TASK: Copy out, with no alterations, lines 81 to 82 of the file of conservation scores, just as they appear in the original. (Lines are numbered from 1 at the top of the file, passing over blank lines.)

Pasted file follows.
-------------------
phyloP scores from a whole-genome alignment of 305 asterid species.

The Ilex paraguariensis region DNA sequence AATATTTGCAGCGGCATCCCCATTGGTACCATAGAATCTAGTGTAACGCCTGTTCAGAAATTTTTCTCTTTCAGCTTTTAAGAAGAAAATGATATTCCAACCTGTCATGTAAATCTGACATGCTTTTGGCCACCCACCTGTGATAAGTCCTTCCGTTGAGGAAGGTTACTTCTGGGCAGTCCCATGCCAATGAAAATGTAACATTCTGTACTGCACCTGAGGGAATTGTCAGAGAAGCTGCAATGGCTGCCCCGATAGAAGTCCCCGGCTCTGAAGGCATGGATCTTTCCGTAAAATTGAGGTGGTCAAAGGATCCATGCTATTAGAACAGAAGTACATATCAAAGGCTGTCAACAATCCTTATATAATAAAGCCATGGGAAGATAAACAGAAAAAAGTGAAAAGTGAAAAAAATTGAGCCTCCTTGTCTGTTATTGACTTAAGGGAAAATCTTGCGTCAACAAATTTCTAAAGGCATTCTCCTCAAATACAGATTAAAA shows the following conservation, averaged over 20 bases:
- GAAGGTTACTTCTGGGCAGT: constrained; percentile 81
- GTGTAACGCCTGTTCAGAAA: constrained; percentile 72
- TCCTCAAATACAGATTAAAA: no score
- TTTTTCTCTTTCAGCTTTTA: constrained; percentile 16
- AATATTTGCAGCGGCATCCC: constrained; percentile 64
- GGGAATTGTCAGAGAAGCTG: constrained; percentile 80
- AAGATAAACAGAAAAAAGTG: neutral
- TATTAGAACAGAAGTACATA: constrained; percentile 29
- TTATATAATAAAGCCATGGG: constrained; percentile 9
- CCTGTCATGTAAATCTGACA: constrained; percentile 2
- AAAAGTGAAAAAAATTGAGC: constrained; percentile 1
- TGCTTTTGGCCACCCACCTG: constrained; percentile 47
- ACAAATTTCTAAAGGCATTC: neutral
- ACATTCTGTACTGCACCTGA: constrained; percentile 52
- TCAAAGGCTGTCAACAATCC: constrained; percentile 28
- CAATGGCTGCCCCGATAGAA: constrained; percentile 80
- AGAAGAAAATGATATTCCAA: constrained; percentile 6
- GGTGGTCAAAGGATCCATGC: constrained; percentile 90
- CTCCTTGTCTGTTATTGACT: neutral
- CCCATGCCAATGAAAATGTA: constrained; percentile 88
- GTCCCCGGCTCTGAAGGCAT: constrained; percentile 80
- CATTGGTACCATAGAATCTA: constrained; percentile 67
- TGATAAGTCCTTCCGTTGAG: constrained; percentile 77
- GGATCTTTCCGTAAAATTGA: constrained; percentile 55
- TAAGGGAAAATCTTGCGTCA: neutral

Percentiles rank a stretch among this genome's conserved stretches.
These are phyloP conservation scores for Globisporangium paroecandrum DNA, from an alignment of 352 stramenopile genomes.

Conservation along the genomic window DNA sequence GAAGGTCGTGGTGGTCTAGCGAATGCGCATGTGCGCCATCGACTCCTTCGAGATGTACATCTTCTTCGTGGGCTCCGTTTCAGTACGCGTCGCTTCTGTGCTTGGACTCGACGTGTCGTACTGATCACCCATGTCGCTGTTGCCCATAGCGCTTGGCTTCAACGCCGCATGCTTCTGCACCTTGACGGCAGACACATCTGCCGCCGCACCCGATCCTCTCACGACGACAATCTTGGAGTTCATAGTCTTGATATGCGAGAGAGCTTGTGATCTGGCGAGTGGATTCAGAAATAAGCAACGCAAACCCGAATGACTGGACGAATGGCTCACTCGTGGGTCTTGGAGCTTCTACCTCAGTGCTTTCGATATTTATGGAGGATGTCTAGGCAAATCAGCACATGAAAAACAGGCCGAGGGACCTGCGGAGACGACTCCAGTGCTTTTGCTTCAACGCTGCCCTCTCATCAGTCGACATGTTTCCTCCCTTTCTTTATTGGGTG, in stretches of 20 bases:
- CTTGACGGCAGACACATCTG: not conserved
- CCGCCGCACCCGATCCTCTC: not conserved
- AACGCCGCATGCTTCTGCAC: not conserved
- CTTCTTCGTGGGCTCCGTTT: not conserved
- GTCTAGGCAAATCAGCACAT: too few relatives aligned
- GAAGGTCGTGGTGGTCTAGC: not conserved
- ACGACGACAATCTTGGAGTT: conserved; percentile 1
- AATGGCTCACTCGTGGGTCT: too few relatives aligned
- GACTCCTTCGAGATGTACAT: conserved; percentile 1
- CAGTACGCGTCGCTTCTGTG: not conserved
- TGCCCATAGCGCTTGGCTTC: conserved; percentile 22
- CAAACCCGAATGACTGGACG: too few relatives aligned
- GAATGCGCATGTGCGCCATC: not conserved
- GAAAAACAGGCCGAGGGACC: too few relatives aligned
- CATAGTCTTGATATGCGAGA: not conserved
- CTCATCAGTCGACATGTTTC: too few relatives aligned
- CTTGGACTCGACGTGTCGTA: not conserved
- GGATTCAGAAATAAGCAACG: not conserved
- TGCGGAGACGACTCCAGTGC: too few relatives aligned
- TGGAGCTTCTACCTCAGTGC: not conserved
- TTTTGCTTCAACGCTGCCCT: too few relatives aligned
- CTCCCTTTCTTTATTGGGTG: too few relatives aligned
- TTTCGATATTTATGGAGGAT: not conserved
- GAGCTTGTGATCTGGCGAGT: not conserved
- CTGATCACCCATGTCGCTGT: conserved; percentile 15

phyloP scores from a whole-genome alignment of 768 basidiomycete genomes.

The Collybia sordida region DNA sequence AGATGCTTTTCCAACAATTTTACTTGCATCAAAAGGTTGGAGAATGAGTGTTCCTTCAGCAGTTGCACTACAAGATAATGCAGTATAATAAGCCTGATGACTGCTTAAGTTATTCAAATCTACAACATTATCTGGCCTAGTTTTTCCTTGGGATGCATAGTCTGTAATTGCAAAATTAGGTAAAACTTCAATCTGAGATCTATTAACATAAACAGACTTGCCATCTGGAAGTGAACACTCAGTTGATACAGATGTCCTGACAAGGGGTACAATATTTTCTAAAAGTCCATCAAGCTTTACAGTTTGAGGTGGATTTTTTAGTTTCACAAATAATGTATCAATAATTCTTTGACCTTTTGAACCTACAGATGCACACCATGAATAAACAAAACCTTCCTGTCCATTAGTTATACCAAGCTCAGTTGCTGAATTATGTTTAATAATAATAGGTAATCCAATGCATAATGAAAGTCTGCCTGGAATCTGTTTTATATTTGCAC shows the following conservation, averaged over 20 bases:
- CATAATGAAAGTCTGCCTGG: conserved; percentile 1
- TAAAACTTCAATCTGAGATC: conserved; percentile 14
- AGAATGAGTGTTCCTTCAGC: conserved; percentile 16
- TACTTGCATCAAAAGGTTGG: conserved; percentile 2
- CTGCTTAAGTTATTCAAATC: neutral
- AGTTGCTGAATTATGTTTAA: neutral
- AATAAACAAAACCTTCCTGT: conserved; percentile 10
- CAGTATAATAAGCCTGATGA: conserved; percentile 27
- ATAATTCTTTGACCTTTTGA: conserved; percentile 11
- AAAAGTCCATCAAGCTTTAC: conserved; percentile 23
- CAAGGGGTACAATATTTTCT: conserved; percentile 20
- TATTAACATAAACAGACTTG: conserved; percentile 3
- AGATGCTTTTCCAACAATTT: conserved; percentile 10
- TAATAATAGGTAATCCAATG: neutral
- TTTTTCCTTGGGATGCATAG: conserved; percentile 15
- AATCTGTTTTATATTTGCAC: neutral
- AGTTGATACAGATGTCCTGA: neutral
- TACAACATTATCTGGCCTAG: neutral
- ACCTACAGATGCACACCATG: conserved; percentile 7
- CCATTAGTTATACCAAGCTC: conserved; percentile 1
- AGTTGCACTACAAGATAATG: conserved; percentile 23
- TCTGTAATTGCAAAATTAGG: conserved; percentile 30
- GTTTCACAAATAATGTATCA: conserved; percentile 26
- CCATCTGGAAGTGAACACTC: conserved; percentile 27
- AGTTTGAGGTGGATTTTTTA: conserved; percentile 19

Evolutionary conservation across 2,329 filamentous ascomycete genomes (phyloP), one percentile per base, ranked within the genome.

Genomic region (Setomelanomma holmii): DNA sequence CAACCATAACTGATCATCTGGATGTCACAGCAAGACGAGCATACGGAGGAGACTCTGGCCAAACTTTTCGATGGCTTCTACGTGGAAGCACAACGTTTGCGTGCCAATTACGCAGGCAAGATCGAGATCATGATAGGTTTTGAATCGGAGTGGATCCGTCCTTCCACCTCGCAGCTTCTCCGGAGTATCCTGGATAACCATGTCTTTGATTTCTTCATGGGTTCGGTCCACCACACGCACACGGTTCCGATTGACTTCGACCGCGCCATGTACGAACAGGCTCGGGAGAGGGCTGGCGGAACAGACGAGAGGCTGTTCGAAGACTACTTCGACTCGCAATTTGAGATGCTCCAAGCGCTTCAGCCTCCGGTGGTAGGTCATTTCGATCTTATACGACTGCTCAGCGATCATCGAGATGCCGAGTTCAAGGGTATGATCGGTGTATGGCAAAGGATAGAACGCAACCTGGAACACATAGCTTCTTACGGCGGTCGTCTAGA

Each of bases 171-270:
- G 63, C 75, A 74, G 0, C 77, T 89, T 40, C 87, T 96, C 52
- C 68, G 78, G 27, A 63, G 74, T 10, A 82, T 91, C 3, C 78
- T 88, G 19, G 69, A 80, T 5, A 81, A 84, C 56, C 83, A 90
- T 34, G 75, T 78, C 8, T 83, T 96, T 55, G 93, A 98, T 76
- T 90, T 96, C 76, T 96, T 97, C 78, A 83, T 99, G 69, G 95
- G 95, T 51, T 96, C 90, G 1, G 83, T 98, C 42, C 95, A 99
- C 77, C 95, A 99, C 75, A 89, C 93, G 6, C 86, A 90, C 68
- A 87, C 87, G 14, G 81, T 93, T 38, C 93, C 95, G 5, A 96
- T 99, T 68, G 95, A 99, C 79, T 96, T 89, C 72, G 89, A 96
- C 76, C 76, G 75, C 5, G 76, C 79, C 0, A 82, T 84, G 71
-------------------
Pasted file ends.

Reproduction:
- CCATCTGGAAGTGAACACTC: conserved; percentile 27
- AGTTTGAGGTGGATTTTTTA: conserved; percentile 19